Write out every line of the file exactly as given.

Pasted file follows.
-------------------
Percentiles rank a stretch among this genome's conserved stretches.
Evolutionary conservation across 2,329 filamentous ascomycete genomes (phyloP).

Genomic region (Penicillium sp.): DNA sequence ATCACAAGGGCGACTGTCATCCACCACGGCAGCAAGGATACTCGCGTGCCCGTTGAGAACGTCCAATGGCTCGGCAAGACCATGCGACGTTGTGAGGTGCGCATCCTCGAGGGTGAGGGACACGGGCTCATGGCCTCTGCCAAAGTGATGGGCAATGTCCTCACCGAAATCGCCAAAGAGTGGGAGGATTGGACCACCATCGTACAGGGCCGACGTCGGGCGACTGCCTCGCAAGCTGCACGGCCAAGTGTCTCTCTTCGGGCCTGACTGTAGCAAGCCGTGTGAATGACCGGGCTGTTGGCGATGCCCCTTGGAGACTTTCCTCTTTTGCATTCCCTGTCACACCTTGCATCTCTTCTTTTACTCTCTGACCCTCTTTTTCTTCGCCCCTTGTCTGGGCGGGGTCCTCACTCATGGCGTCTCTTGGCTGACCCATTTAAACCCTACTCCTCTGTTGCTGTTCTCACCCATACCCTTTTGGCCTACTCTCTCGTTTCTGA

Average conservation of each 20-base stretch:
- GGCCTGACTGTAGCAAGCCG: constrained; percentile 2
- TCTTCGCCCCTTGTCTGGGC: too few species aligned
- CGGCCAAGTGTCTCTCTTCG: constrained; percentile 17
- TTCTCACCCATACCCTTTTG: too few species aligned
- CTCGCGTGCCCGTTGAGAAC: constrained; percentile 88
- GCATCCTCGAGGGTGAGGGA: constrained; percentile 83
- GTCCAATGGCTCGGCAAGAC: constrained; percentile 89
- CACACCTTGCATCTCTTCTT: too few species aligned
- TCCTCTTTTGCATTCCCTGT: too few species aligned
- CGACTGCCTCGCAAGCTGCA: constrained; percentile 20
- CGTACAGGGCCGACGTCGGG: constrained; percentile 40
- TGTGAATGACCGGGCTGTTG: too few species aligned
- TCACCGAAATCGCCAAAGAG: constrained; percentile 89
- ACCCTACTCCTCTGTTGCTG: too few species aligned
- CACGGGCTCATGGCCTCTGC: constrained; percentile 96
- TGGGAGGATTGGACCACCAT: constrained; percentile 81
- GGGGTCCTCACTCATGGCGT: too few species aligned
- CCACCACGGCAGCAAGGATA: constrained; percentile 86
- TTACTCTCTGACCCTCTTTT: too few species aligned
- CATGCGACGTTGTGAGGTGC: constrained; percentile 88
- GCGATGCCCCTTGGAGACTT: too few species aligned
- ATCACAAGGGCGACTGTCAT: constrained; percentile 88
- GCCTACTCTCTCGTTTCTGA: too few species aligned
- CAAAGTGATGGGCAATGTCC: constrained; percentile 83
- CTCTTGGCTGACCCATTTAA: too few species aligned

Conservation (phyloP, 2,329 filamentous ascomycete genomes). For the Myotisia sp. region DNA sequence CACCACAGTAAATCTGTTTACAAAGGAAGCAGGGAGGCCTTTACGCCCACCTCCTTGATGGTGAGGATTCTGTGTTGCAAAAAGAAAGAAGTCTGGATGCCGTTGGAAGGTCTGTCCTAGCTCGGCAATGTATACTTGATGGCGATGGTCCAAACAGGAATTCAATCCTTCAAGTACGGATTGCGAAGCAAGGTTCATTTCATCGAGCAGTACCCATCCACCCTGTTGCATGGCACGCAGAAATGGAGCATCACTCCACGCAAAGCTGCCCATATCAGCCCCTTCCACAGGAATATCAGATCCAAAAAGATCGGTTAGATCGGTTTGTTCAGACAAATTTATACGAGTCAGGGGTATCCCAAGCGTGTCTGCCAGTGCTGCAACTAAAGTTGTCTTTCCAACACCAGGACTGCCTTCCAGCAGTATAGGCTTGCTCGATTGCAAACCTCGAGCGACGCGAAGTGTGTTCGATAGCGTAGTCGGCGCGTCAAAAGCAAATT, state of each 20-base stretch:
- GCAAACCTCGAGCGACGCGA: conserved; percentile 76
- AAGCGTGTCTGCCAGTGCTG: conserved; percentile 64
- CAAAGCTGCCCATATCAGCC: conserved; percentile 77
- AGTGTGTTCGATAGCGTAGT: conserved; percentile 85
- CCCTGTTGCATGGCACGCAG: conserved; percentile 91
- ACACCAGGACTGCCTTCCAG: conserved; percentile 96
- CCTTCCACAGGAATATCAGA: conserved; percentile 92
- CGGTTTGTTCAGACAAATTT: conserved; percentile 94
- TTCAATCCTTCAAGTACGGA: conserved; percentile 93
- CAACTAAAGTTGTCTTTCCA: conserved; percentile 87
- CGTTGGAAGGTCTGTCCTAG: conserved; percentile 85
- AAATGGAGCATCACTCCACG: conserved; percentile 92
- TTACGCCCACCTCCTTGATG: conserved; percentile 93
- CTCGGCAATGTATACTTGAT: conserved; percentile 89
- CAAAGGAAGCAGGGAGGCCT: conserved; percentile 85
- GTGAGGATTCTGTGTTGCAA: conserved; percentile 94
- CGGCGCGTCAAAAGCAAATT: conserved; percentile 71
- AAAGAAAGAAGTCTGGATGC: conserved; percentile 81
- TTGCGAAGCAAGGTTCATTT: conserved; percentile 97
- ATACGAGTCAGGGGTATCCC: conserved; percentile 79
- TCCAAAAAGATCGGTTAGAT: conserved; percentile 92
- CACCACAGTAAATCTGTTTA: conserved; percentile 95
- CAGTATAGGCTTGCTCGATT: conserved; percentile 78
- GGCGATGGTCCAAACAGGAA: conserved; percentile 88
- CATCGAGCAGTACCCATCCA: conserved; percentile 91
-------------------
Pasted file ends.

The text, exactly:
Percentiles rank a stretch among this genome's conserved stretches.
Evolutionary conservation across 2,329 filamentous ascomycete genomes (phyloP).

Genomic region (Penicillium sp.): DNA sequence ATCACAAGGGCGACTGTCATCCACCACGGCAGCAAGGATACTCGCGTGCCCGTTGAGAACGTCCAATGGCTCGGCAAGACCATGCGACGTTGTGAGGTGCGCATCCTCGAGGGTGAGGGACACGGGCTCATGGCCTCTGCCAAAGTGATGGGCAATGTCCTCACCGAAATCGCCAAAGAGTGGGAGGATTGGACCACCATCGTACAGGGCCGACGTCGGGCGACTGCCTCGCAAGCTGCACGGCCAAGTGTCTCTCTTCGGGCCTGACTGTAGCAAGCCGTGTGAATGACCGGGCTGTTGGCGATGCCCCTTGGAGACTTTCCTCTTTTGCATTCCCTGTCACACCTTGCATCTCTTCTTTTACTCTCTGACCCTCTTTTTCTTCGCCCCTTGTCTGGGCGGGGTCCTCACTCATGGCGTCTCTTGGCTGACCCATTTAAACCCTACTCCTCTGTTGCTGTTCTCACCCATACCCTTTTGGCCTACTCTCTCGTTTCTGA

Average conservation of each 20-base stretch:
- GGCCTGACTGTAGCAAGCCG: constrained; percentile 2
- TCTTCGCCCCTTGTCTGGGC: too few species aligned
- CGGCCAAGTGTCTCTCTTCG: constrained; percentile 17
- TTCTCACCCATACCCTTTTG: too few species aligned
- CTCGCGTGCCCGTTGAGAAC: constrained; percentile 88
- GCATCCTCGAGGGTGAGGGA: constrained; percentile 83
- GTCCAATGGCTCGGCAAGAC: constrained; percentile 89
- CACACCTTGCATCTCTTCTT: too few species aligned
- TCCTCTTTTGCATTCCCTGT: too few species aligned
- CGACTGCCTCGCAAGCTGCA: constrained; percentile 20
- CGTACAGGGCCGACGTCGGG: constrained; percentile 40
- TGTGAATGACCGGGCTGTTG: too few species aligned
- TCACCGAAATCGCCAAAGAG: constrained; percentile 89
- ACCCTACTCCTCTGTTGCTG: too few species aligned
- CACGGGCTCATGGCCTCTGC: constrained; percentile 96
- TGGGAGGATTGGACCACCAT: constrained; percentile 81
- GGGGTCCTCACTCATGGCGT: too few species aligned
- CCACCACGGCAGCAAGGATA: constrained; percentile 86
- TTACTCTCTGACCCTCTTTT: too few species aligned
- CATGCGACGTTGTGAGGTGC: constrained; percentile 88
- GCGATGCCCCTTGGAGACTT: too few species aligned
- ATCACAAGGGCGACTGTCAT: constrained; percentile 88
- GCCTACTCTCTCGTTTCTGA: too few species aligned
- CAAAGTGATGGGCAATGTCC: constrained; percentile 83
- CTCTTGGCTGACCCATTTAA: too few species aligned

Conservation (phyloP, 2,329 filamentous ascomycete genomes). For the Myotisia sp. region DNA sequence CACCACAGTAAATCTGTTTACAAAGGAAGCAGGGAGGCCTTTACGCCCACCTCCTTGATGGTGAGGATTCTGTGTTGCAAAAAGAAAGAAGTCTGGATGCCGTTGGAAGGTCTGTCCTAGCTCGGCAATGTATACTTGATGGCGATGGTCCAAACAGGAATTCAATCCTTCAAGTACGGATTGCGAAGCAAGGTTCATTTCATCGAGCAGTACCCATCCACCCTGTTGCATGGCACGCAGAAATGGAGCATCACTCCACGCAAAGCTGCCCATATCAGCCCCTTCCACAGGAATATCAGATCCAAAAAGATCGGTTAGATCGGTTTGTTCAGACAAATTTATACGAGTCAGGGGTATCCCAAGCGTGTCTGCCAGTGCTGCAACTAAAGTTGTCTTTCCAACACCAGGACTGCCTTCCAGCAGTATAGGCTTGCTCGATTGCAAACCTCGAGCGACGCGAAGTGTGTTCGATAGCGTAGTCGGCGCGTCAAAAGCAAATT, state of each 20-base stretch:
- GCAAACCTCGAGCGACGCGA: conserved; percentile 76
- AAGCGTGTCTGCCAGTGCTG: conserved; percentile 64
- CAAAGCTGCCCATATCAGCC: conserved; percentile 77
- AGTGTGTTCGATAGCGTAGT: conserved; percentile 85
- CCCTGTTGCATGGCACGCAG: conserved; percentile 91
- ACACCAGGACTGCCTTCCAG: conserved; percentile 96
- CCTTCCACAGGAATATCAGA: conserved; percentile 92
- CGGTTTGTTCAGACAAATTT: conserved; percentile 94
- TTCAATCCTTCAAGTACGGA: conserved; percentile 93
- CAACTAAAGTTGTCTTTCCA: conserved; percentile 87
- CGTTGGAAGGTCTGTCCTAG: conserved; percentile 85
- AAATGGAGCATCACTCCACG: conserved; percentile 92
- TTACGCCCACCTCCTTGATG: conserved; percentile 93
- CTCGGCAATGTATACTTGAT: conserved; percentile 89
- CAAAGGAAGCAGGGAGGCCT: conserved; percentile 85
- GTGAGGATTCTGTGTTGCAA: conserved; percentile 94
- CGGCGCGTCAAAAGCAAATT: conserved; percentile 71
- AAAGAAAGAAGTCTGGATGC: conserved; percentile 81
- TTGCGAAGCAAGGTTCATTT: conserved; percentile 97
- ATACGAGTCAGGGGTATCCC: conserved; percentile 79
- TCCAAAAAGATCGGTTAGAT: conserved; percentile 92
- CACCACAGTAAATCTGTTTA: conserved; percentile 95
- CAGTATAGGCTTGCTCGATT: conserved; percentile 78
- GGCGATGGTCCAAACAGGAA: conserved; percentile 88
- CATCGAGCAGTACCCATCCA: conserved; percentile 91